Dial-ups, portable CD holders stuffed in the car’s glove compartment, posters that come with your favorite artist’s new album. Music and the way we engage with it has changed dramatically over the past 20 years. While our world is filled with more conveniences than many of us could have imagined, it’s still hard not to look back on that era with warm nostalgia. Since trends tend to repeat themselves, it’s worth delving into the music and technology that was popular at the start of the digital age.
The year 2002 started on a strong and hopeful note. Hamasaki Ayumi released her fourth album I am… the first day of the year; this album was both a sonic and thematic departure for the artist, incorporating heavy rock elements as a backing for lyrics that were decidedly more positive than his previous works. I am…was an incredible hit, selling 1.7 million copies in its first week.
The album was released digitally and on CD – as well as Playbutton. Playbutton is a type of portable album – barely an inch in diameter – that allows the listener to plug in headphones and listen to the album without carrying a CD player. Curiously, Playbuttons are still produced today!
In close competition with Hamasaki was superstar Utada Hikaru, who still dominates the Japanese music charts decades later. Its June 2002 release, Deep River, was the artist’s 3rd studio album and would surpass the success of Hamasaki to become not only the top album of the year, but also ranked eighth in all-time record sales in Japan. .
The album plays across the spectrum of pop genres, including electronic dance, soft rock and even a harpsichord club track – a sound that defines this period in the West. At the end of the year, Hamasaki took No. 1 on the Oricon Singles Chart with “H”, which would appear on his next album rather than I Am…. However, Deep River’s singles “Traveling”, “Sakura Drops” and “Hikari” took second, sixth and tenth place respectively.
Other notable pop releases include Korean star BoA’s Japanese debut album, Listen to My Heart, which ranked 12th at the end of the year and laid the foundation for her successful career in Japan. Girl group Morning Musume released their 4th album, 4th Ikimasshoi!, currently their second best-selling record to date, and MISIA released a greatest hits album with the timeless ballad “Everything.”
While 2002 saw the dominance of female popstars, men made their mark in rock. Known for his mix of rock and rap, Dragon Ash released his 10th single, “Life Goes On”. It came nearly a year after their 4th album LILY OF DA VALLEY and incorporated rock instrumentals, a hip-hop inspired beat (with signature vinyl scratches) and a mix of rap and singing vocals. “Life Goes On” was a hit, placing the track as the 4th best-selling single of 2002. Rock band Glay released their 8th studio album Unity Roots and Family, Away (UR&FA); while the album charted at #1 on the Oricon charts and lead single ‘Way of Difference’ closed the year at #5 on the singles chart, the album received mixed reception. Rock took a back seat, with R&B, traditional Okinawan music and gospel serving as strong influences.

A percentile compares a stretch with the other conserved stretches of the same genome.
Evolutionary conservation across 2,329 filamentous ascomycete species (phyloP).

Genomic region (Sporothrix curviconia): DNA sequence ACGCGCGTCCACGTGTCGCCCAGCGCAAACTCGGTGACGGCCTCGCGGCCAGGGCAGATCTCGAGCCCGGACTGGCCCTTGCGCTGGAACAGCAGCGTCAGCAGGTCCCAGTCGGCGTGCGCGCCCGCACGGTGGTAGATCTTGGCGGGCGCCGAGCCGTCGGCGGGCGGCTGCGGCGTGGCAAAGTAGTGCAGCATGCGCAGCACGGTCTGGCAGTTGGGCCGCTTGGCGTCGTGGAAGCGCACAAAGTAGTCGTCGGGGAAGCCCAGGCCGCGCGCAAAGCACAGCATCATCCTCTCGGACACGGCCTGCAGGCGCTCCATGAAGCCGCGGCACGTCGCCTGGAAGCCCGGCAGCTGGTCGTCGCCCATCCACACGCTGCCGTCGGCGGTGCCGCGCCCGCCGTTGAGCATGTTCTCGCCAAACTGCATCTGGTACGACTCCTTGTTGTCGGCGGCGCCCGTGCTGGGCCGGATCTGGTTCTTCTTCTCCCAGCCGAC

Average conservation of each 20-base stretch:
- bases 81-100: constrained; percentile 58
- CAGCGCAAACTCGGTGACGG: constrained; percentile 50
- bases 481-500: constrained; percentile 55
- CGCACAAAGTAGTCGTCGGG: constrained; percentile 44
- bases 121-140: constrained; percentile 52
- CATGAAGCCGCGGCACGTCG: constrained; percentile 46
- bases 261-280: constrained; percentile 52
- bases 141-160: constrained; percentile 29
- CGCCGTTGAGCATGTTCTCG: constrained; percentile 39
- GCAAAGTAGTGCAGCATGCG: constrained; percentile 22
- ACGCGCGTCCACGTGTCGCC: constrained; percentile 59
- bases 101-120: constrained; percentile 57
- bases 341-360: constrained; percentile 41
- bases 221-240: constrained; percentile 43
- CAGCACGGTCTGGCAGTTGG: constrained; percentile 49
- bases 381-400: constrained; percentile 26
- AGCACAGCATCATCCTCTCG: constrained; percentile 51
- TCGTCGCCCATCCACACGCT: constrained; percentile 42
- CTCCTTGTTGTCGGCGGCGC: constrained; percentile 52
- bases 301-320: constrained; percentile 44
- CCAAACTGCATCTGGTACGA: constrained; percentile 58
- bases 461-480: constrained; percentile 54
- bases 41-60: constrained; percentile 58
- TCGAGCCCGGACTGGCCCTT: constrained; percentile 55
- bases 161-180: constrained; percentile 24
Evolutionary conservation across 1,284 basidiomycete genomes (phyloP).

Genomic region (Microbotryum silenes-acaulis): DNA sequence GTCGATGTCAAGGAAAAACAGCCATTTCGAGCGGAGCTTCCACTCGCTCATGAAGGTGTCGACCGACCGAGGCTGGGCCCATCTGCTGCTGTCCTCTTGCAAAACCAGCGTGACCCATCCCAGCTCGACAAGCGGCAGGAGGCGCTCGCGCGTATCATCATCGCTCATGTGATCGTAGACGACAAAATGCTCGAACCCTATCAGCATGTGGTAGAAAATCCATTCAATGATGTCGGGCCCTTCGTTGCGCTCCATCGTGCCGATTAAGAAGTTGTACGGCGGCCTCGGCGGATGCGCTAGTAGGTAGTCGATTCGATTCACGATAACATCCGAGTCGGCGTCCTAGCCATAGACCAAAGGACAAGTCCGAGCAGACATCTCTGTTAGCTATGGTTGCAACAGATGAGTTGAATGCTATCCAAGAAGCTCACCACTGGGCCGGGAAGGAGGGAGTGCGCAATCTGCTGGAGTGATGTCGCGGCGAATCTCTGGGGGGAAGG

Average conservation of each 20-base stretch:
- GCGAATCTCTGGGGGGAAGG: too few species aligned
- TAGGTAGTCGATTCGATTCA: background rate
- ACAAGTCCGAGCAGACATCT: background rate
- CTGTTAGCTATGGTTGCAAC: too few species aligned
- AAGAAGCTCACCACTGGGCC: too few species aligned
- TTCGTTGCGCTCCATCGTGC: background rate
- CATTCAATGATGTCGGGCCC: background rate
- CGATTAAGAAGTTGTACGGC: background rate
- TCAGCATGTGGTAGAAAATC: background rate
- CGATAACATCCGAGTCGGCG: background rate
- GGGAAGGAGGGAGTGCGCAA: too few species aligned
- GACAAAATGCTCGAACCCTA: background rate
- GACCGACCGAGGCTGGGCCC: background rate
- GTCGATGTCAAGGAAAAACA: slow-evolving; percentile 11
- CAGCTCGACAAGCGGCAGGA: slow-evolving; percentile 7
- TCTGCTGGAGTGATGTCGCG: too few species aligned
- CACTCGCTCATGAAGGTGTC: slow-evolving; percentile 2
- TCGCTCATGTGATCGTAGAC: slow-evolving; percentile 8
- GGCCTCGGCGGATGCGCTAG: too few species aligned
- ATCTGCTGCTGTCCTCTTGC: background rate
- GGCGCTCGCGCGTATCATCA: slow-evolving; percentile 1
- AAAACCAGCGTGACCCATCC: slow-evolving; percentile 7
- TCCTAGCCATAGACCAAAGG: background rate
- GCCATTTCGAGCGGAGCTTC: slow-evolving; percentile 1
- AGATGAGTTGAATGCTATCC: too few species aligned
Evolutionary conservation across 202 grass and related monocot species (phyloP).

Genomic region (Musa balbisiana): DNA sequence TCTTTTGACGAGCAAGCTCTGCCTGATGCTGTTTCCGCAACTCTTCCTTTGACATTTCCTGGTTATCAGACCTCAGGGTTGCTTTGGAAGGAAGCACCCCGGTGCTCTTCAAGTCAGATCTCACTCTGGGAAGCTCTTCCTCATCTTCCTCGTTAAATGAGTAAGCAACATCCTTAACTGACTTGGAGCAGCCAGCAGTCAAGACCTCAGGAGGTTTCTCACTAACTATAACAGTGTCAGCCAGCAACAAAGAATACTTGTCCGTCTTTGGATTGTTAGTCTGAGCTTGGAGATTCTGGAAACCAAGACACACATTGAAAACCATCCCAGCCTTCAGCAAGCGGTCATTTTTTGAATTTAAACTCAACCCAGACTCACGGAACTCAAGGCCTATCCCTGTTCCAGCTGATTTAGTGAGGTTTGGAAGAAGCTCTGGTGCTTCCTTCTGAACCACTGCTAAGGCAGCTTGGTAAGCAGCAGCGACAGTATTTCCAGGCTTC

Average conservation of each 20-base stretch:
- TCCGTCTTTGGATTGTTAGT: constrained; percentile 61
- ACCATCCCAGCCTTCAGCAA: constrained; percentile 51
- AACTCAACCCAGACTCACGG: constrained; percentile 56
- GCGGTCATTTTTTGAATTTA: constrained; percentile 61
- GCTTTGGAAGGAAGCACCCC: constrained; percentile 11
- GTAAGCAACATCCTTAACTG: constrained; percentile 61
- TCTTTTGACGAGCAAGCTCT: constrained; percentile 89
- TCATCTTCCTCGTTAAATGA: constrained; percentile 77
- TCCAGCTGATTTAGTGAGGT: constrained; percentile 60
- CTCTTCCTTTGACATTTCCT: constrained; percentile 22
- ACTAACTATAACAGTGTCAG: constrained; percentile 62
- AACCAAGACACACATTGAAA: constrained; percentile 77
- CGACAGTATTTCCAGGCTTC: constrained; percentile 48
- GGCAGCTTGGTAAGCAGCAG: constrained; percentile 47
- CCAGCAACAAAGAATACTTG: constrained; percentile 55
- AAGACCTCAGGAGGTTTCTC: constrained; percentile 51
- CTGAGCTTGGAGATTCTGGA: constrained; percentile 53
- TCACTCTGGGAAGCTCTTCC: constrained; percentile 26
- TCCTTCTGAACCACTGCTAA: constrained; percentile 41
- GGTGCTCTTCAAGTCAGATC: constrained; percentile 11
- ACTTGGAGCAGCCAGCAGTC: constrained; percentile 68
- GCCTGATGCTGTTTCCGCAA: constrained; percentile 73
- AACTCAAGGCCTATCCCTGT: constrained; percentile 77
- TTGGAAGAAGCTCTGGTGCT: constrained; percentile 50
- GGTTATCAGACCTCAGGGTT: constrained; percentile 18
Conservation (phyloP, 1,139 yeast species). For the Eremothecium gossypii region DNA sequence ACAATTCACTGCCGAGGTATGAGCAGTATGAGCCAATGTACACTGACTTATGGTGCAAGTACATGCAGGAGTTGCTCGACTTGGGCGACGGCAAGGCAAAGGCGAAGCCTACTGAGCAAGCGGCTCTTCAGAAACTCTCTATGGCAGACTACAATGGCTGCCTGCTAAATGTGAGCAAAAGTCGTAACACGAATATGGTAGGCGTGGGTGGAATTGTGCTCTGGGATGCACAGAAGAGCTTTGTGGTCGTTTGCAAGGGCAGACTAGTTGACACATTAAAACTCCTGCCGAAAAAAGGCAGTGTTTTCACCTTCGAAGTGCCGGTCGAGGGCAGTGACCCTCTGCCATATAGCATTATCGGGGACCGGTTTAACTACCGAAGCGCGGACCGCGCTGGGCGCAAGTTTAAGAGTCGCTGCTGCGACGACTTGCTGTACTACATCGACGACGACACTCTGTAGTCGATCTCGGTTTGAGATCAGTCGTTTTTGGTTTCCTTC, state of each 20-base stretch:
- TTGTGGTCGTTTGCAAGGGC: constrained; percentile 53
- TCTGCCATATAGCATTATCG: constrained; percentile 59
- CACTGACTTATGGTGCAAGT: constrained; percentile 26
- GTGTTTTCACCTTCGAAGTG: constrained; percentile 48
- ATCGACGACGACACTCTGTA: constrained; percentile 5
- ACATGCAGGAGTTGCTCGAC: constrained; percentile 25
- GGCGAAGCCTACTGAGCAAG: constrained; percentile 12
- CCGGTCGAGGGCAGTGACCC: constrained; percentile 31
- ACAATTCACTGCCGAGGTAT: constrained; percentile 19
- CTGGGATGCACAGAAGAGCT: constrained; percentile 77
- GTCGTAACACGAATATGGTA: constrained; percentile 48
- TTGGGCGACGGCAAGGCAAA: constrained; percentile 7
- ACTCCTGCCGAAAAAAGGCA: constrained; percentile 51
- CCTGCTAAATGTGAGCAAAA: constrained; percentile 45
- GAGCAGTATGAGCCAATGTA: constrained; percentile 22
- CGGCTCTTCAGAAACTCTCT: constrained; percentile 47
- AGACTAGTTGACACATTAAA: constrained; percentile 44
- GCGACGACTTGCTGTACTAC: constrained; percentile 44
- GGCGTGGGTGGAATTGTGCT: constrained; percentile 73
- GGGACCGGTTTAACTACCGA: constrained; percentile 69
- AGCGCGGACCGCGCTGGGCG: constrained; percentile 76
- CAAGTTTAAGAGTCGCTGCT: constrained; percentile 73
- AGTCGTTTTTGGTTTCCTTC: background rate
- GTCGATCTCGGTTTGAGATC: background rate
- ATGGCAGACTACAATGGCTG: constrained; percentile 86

Playbutton wasn’t the only new technology to come out in 2002. Companies all over the world were competing to find inventive ways to get music to more people more efficiently and cost-effectively.
Toshiba’s GIGABEAT hit the scene in June 2002, a portable music player with a screen similar to cell phones of the time and offering the capacity to hold approximately 1,000 songs (5GB) on its moving disk. By adding tracks from his computer to a mobile disk, it was possible to create vast libraries to play on a single device. It lasted 18 hours on a full charge and was the first in a series of GIGABEAT products.
Unfortunately for Toshiba, July 2002 saw the unveiling of the 2nd generation iPod. Not only could the most basic model of iPod hold more than double what the GIGABEAT could hold, but the design was also much sleeker. The iPod did not require changing moving disks to access more content like the Toshiba product did, and used a larger, easier-to-navigate scroll wheel than the GIGABEAT.
But for those who preferred more casual, on-the-go listening, there was another option: the wristwatch. Arguably the precursor to the Apple Watch, many Japanese companies produced watch and MP3 players. In 2002, the Casio G-SHOCK hit the market, allowing 32MB of music storage. It certainly wasn’t the 5GB offered by the GIGABEAT, but enough for commuting.
The days of rushing to the CD store hoping the latest album wasn’t already out of print or looking for an MP3 player that matches the trending aesthetic are long gone, but it’s comforting to reminisce about what which was a less digitally connected world. Many artists from the early 2000s are still making hit records, and the music is even easier to access than ever. What new technologies will enter our lives in the next 20 years?